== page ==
By AJ Jacobsen
The 2017 season proved to be a steep learning curve for me, in a variety of areas. In Part 1 of this post, I ended with discussing my need to respring the bike, finally recognizing that it was way too stiff for me and my riding. Hindsight being what it is, I realize now that waiting as long as I did was a very stupid move. Not only was the bike a little too stiff – it was WAY too stiff. I had it resprung, and once I returned to my previous suspension person and we started to get it dialed in, the bike was suddenly compliant and did what I asked of it. The issue was, I had been riding a jack hammer and expecting it to be a flowing ribbon. This had developed some subconscious fear of the bike, and I wasn’t sure at the time if it was me or the bike.
As it turns out, a lot of it was the bike.
By the end of the season, the bike was “close enough” to dialed in (for still being on stock suspension and set up) that I was finally confident enough in the machine to push my riding a bit out of my “super safe” comfort zone. Throughout the majority of the year, I had no idea just how much of a detriment I had caused by waiting on something so simple. Instead I had put it off, and therefore got myself scared of the bike; I had put off using a suspension tuner familiar with me and my riding; all of this added up to delaying my program severely. Add in the issues with my leg (there was – even still is – a very legitimate fear of losing it due to osteomyelitis) and the stress that was causing me both physically and especially mentally, and it made for a very rough year.
I could have mitigated a lot of my bike-induced stress by a simple respring right off the bat.
Recently I picked up a second ZX10R which will serve as my street/B bike. I knew this bike had nothing done to the suspension, so when I hopped on it, I knew it wouldn’t be compliant. Holy smokes, now I could clearly see how such a “simple” thing had made me terrified of a bike I was unfamiliar with! The bike doesn’t want to turn, hold a corner, the suspension doesn’t absorb forces like it should – now that I know what it CAN ride like, I see why I had so many issues starting out on the race bike!
Suspension aside, one of the things I’ve been able to notice with the big bike is what basically boils down to eyes, but it’s a bit more complicated than just that. Techincally, I was quite a bit faster on the smaller bike, but my brain didn’t have to work as fast. Point A and B had x amount of time between them, and my mind (and eyes) were trained to have that much processing time available. On the bigger bike, things happen faster. You accelerate faster, you go over a certain distance faster, things happen sooner. Your mind must work that much faster.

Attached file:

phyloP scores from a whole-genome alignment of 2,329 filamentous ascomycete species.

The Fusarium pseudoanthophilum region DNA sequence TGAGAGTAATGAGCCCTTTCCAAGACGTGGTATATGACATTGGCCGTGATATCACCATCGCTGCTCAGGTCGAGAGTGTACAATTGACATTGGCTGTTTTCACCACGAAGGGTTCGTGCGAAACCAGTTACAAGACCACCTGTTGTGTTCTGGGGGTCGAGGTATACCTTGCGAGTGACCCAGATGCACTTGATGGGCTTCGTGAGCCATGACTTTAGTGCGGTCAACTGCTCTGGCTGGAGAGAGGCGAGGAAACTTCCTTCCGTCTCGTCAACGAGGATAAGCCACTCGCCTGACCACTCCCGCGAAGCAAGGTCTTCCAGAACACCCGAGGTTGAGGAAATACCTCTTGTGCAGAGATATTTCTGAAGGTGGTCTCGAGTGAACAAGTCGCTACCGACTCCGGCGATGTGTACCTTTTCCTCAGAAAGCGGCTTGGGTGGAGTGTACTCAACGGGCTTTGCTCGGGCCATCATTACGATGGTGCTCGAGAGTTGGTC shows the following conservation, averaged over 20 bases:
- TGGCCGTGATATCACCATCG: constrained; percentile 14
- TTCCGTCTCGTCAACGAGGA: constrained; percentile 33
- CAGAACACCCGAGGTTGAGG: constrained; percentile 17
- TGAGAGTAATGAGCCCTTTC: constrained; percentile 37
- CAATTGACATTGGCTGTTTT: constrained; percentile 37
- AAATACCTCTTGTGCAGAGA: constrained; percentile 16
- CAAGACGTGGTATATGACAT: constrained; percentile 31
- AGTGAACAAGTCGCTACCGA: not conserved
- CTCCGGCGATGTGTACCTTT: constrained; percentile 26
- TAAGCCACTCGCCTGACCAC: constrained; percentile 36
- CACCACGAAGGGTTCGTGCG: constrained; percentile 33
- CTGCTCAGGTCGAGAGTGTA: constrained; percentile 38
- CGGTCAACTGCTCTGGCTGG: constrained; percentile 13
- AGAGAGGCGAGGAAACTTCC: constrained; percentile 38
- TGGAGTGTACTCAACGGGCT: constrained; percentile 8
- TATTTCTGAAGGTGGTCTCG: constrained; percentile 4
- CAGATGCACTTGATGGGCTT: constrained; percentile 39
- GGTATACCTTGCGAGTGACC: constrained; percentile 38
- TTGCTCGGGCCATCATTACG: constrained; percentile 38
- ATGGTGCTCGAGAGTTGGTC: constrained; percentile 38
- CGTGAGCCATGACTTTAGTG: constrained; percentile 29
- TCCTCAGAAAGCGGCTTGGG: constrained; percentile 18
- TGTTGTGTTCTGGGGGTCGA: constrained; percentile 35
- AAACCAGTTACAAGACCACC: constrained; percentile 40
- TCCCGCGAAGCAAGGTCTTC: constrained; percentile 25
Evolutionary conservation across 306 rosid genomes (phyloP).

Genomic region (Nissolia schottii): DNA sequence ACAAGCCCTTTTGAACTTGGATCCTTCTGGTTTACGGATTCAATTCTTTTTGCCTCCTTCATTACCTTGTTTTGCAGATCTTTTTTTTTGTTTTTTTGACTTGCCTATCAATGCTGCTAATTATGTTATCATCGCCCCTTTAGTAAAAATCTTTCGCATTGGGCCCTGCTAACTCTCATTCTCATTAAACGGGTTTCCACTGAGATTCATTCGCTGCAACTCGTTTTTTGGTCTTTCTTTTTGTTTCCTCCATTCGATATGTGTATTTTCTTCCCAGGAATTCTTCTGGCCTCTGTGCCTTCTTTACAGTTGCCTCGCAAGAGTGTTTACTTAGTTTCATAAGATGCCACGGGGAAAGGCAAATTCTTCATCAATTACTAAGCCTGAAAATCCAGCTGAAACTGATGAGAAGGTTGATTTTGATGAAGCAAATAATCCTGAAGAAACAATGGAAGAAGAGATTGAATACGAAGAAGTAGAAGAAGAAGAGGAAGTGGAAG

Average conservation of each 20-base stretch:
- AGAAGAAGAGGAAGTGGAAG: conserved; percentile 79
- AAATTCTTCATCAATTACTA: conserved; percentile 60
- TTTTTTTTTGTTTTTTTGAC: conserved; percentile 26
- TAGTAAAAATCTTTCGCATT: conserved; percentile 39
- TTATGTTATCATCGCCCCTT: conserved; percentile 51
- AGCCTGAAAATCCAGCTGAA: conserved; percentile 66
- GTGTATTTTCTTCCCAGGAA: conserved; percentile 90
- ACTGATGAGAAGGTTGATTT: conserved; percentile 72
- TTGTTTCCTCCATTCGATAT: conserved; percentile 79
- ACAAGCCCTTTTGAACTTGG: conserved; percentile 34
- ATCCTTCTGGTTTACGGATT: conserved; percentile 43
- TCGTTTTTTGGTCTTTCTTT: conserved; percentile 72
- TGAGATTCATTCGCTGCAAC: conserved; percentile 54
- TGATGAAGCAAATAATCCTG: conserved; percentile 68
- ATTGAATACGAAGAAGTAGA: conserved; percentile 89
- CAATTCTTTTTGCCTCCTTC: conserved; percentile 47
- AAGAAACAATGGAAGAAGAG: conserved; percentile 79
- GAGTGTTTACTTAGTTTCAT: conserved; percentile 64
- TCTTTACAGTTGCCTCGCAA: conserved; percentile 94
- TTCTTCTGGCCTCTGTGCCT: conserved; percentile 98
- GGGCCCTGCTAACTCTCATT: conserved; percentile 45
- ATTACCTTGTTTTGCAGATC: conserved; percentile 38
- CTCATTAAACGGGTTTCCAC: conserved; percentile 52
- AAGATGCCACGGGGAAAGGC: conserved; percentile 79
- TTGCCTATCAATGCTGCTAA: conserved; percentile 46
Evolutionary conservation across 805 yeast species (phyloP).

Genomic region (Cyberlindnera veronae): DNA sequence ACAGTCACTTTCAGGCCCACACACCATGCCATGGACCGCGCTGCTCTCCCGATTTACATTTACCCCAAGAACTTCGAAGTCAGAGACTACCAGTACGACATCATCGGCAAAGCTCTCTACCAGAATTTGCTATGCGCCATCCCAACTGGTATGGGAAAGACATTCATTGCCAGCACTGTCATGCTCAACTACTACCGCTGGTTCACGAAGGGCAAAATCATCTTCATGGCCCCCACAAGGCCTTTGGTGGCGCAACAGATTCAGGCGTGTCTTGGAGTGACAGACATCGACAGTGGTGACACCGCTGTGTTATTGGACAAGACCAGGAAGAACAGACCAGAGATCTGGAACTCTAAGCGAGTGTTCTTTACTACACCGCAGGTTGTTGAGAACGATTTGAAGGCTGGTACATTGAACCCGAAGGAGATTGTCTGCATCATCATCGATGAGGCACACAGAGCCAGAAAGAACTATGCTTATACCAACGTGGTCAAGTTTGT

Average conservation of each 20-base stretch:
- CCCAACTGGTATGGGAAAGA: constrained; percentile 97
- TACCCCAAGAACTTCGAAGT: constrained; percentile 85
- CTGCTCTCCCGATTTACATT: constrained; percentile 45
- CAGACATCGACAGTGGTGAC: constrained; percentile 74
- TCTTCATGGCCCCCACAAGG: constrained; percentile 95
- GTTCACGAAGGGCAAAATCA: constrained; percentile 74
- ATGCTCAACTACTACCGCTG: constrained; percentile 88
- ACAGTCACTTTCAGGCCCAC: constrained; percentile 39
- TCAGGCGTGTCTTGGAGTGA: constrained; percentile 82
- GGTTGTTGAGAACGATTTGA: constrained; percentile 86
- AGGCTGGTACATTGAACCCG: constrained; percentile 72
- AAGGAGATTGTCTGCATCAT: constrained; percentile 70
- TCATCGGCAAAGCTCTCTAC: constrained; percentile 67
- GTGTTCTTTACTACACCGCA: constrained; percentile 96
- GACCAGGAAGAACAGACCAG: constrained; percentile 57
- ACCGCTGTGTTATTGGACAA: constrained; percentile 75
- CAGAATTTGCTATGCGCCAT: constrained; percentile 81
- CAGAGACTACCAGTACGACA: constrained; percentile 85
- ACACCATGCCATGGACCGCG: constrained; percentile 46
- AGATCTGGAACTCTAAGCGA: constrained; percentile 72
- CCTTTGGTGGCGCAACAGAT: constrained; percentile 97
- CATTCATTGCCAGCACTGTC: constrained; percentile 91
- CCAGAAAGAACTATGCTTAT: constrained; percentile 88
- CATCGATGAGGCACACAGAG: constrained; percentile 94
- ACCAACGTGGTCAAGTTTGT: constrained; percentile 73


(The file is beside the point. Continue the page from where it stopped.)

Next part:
My mind was taking its sweet time learning this.
I’m no young gun. In fact, this next season, I could run the Formula 40 class if I wanted. All of my on-track experience (with the exception of my very first two track days) has been on a 600 class bike (and not a modern 600). My own learning style is one of taking things one small step at a time. Learning to “think faster” is not a fast process for me (yes, the irony is strong with this one).
Looking back on 2017, I can now see some big mistakes I made.
- First and foremost, I should have set my race bike up correctly right from the start. Learning that lesson now has me looking at setting my bike up for my future goals (instead of where I’m currently at) this winter, and prices are already being gathered.
- Secondly, I was too hard on myself and didn’t give myself enough leeway for my injuries and the stress they were causing. Too determined to be out there, I was pushing myself in the wrong way.
- Third, I didn’t get much quality seat time outside of racing (something I will also be changing this coming year). I need quality seat time, where I’m not worried about tire temperatures, or puttering around at slower paces with riders. Don’t get me wrong, there are things about coaching that I love, but I only get so many weekend days off, and I’m not made of money, so I need to focus more of that energy where it’s useful for my own goals.
- Fourth, I’m planning to invest in some pit help. Not having to stress while at the races will help me focus on what I’m doing (rather than freaking out about getting that tire changed in time).
- Finally, my team is really coming together for the coming year, and the 3 of us are seriously working on putting forward a cohesive, professional look wherever we go – while we’ve done well with what we have, we are all on the same page about taking it a step further and looking like a team that’s getting ready to take on MotoAmerica at some point.
It’s interesting how so many things can combine to put us into certain positions. Riding motorcycles is a dynamic activity, and for most of us speaks to our soul on some level. It’s a sport where the rewards sometimes have to be nothing more than personal, battles may be fought only in our own minds, but the life it breathes into oneself is unparalleled.